Four scary Chinese monsters

Chinese folklore and mythology is full of terrifying ghosts, demons and monsters. Here we round up four of the scariest for you! Why four? Four (四 sì ) sounds similar to death (死 sǐ) in Chinese, so it’s only appropriate for this time of year!

Read on to learn more about these scary creatures!

E Gui 饿鬼 (Hungry Ghost)

12th century handscroll from Japan showing hungry ghosts eating sewage. Artist unknown; Tokyo National Museum

Some Buddhists believe that the spirit of a person who has committed the sin of greed is punished after death by being condemned to a perpetual state of insatiable hunger, hence the name ‘hungry ghost’. There are many different types of hungry ghost: some vomit flames, some have massive bellies but mouths the size of a pin-hole so they are never satisfied, others emit toxic fumes. Their suffering can only be alleviated by offerings made by their families. These ghosts likely originated from ancient Indian stories encouraging people to be generous towards those in need.

Hu Xian 狐仙 (Fox Demon)

The story of Daji is mentioned in ‘Investiture of the Gods’ (封神演義), from which this picture is taken. Daji is far right, next to King Zhou.

Also known as 狐狸精 húlíjīng, this shapeshifting fox demon may have started out as an immortal fairy, but as time passed, she came to be portrayed as a demon who could transform into human form. The collection of folktales  Yuewei Cottage Notes includes lots of folklore about the fox demons.
The nine-tailed fox demon is most famous type. Its cries sound like a baby’s and it eats anyone who goes to investigate the cries.

The most famous nine-tailed fox in ancient Chinese myths and legends is Daji. Stories about her have been in circulation since at least the Tang Dynasty (618-907). Daji was the daughter of a duke who married King Zhou, the last king of the Shang Dynasty. Despite her love of watching the kings subjects be tortured, the king became infatuated with her, neglecting his duties, leading to the downfall of the Shang Dynasty.

Jiangshi 僵尸 (Zombie Vampire)

Modern cartoon Jiangshi

Jiangshi are corpses that have come back to life in order to kill the living to absorb their vital essence or qi. They resurrect when the soul of the deceased can not leave the body because of induced death or for misconduct. They can look almost normal (if the person was recently deceased) or they can have rotting flesh hanging from them (if the corpse was partially decayed). Jiangshi are depicted in popular culture nowadays with a yellow paper talisman (a sealing spell) hanging off the forehead, and wearing a uniform robe and hat characteristic of a Qing-dynasty Chinese official. This may be due to anti-Qing sentiment during the Qing Dynasty.

Jiangshi may originate from the folk practice of transporting corpses. When a person died, their body would be transported back to their hometown for burial because it was believed that their soul would feel homesick if they were buried somewhere unfamiliar to them. Relatives who could not afford a vehicle to have the deceased person’s body transported home would hire a Taoist priest to conduct a ritual to reanimate the dead person and teach him/her to “hop” their way home. The priests would transport the corpses only at night and would ring bells to notify others in the vicinity of their presence because it was considered bad luck for a living person to set eyes upon a jiangshi. In fact, this was not Taoist magic but simply corpses arranged upright in single file and tied to long bamboo rods on the sides, while two men (one at the front and one at the back) carried the ends of the rods on their shoulders and walked. When the bamboo flexed up and down, the corpses appeared to be “hopping” in unison when viewed from a distance away.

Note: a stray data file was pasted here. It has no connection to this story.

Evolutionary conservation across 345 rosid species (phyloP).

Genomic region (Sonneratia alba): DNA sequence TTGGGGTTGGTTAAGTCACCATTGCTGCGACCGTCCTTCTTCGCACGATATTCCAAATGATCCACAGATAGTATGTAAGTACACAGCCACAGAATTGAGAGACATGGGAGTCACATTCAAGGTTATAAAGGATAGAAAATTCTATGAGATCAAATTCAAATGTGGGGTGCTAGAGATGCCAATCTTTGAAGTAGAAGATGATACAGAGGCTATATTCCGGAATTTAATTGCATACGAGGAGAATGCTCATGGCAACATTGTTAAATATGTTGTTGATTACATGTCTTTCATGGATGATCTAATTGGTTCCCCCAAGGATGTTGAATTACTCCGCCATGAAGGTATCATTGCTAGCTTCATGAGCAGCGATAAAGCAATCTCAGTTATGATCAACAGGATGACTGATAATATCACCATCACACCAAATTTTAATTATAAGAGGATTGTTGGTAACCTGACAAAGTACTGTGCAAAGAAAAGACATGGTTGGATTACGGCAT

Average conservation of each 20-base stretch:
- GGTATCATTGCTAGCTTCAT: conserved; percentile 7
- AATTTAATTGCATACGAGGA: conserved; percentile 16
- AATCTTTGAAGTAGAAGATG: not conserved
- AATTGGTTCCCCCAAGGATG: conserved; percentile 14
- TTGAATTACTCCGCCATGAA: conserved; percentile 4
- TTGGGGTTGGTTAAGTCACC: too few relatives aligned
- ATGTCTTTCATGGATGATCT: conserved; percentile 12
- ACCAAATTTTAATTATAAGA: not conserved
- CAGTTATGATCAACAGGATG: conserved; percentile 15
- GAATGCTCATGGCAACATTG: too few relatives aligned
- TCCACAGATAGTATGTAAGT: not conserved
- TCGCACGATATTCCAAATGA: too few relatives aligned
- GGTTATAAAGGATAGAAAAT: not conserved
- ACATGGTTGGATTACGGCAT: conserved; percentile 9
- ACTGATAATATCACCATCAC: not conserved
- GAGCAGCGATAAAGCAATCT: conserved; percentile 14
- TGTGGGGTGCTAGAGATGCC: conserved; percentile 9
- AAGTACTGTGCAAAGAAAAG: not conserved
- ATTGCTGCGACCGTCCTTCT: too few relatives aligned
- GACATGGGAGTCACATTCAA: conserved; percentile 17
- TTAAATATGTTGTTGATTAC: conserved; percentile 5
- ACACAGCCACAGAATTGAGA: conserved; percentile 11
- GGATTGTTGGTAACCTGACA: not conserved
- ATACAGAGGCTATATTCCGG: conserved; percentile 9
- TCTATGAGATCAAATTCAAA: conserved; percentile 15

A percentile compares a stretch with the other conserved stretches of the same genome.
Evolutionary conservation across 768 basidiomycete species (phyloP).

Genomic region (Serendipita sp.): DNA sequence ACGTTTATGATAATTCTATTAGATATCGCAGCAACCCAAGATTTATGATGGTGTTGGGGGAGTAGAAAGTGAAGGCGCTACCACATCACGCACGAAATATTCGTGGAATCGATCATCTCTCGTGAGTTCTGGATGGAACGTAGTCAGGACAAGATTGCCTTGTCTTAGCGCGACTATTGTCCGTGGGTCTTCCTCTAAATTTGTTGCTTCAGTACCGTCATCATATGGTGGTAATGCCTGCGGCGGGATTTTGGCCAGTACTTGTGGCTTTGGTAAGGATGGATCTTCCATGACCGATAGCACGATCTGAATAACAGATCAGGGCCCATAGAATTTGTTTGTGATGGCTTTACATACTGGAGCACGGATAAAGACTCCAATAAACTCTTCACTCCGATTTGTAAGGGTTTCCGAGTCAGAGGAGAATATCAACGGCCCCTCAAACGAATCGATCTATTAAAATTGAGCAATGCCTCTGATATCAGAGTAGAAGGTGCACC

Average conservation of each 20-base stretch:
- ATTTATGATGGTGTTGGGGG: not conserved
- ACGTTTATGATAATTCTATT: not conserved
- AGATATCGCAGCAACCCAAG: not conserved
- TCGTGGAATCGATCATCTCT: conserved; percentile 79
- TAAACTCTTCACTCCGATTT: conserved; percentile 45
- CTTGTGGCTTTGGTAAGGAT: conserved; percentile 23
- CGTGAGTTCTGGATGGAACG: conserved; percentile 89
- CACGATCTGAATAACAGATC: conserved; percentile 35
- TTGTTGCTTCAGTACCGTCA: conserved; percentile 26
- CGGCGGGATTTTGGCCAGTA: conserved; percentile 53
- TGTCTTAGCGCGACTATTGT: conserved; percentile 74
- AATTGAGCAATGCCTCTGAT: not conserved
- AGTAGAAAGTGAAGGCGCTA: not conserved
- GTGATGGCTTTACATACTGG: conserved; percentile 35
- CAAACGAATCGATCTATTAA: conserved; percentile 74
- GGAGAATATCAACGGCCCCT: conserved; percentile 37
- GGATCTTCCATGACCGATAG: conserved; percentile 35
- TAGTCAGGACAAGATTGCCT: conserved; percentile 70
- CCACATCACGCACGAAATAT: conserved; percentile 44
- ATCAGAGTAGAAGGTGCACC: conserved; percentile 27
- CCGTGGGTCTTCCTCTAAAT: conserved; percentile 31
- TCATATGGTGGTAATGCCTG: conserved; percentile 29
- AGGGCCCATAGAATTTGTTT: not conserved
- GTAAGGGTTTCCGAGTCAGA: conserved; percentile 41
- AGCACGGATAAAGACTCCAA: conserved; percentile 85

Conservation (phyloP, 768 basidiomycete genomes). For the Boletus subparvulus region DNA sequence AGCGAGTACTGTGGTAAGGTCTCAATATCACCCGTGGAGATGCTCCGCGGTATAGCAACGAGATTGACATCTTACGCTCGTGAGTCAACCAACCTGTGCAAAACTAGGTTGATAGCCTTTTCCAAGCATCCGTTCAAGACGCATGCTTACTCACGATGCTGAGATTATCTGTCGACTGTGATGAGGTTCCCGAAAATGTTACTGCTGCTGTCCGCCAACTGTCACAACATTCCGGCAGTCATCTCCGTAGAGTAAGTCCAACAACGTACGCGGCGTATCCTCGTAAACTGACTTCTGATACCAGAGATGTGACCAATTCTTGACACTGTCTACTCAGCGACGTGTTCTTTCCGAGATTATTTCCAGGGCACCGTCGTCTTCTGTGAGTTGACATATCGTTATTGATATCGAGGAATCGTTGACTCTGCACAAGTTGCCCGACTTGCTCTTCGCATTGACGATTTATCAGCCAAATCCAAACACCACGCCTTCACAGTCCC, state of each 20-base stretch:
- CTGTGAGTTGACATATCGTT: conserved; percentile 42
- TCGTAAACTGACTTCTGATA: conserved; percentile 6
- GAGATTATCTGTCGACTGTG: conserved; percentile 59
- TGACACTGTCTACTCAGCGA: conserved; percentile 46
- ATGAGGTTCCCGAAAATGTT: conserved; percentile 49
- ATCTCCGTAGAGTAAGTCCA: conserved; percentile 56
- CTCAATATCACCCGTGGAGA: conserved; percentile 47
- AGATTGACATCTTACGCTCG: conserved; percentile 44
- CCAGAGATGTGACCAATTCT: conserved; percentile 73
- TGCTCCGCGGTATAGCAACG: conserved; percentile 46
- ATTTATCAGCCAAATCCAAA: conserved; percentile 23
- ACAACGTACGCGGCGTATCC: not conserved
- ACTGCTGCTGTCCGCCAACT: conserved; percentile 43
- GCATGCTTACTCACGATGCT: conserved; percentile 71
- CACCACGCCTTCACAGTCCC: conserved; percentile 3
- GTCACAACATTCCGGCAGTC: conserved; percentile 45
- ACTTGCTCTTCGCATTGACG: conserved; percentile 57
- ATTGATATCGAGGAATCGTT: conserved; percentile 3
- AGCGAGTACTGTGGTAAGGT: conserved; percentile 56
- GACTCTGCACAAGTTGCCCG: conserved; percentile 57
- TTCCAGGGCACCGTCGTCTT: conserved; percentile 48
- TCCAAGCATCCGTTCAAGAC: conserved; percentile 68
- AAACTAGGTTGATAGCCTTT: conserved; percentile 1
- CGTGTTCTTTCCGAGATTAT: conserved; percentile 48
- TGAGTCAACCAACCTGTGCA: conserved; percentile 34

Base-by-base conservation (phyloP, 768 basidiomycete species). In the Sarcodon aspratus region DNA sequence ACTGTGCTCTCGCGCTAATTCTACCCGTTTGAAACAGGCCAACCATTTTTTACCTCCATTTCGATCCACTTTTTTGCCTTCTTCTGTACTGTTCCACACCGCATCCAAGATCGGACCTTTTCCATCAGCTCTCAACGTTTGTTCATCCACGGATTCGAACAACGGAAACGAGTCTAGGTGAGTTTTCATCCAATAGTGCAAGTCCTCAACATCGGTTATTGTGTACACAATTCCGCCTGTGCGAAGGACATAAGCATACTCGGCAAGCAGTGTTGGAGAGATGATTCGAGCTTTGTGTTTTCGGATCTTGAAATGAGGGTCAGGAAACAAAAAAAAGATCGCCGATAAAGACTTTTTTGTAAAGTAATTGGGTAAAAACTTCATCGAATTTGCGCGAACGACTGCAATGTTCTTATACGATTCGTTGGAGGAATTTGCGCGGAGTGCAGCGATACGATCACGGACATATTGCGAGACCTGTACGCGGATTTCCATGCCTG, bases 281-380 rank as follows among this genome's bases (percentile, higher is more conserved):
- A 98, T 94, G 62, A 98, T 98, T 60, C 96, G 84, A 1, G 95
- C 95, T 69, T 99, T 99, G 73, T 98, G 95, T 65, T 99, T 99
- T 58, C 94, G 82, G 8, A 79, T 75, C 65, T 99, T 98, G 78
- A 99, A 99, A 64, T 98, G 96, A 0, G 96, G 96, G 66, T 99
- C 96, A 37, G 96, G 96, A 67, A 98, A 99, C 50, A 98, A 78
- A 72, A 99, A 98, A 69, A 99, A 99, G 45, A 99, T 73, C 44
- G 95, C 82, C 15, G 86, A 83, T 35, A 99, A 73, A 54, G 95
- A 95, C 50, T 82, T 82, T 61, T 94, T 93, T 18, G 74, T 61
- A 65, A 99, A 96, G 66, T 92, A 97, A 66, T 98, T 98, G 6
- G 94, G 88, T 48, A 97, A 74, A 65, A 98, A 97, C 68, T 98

Yecha 夜叉 (Agile Demon)

A New Year woodcut depicting a Buddha bringing a female Yecha under his control. The demon is seen here gutting a man. National Library of China

Yecha originated in India but have been gradually incorporated into Chinese folklore after being introduced to China along with Buddhism. Yecha is the Chinese transliteration of the Sanskrit word Yaksa/Yaksha. The male Yecha is quick and agile but ugly and lives a painful life. Females are also very agile, quick and powerful but they are also beautiful. 

In the novel The Investiture of the Gods, written in the 16th century, Yecha was described as a mighty demon with blue skin and red hair who carried a huge ax and lived under water. In Strange Tales from a Chinese Studio (c. 1740), it was depicted it as a demon with sharp teeth and bright eyes. The hero in the story saw Yasha killing a deer with big ax and swallowing it raw. It is often described as the servant of a demon king.

Here’s hoping you don’t encounter any of these scary demons or monsters tonight! Happy Halloween!

What other Chinese ghosts, demons or monsters have you heard of? Let us know in the comments below. We always love hearing your thoughts and insights! 


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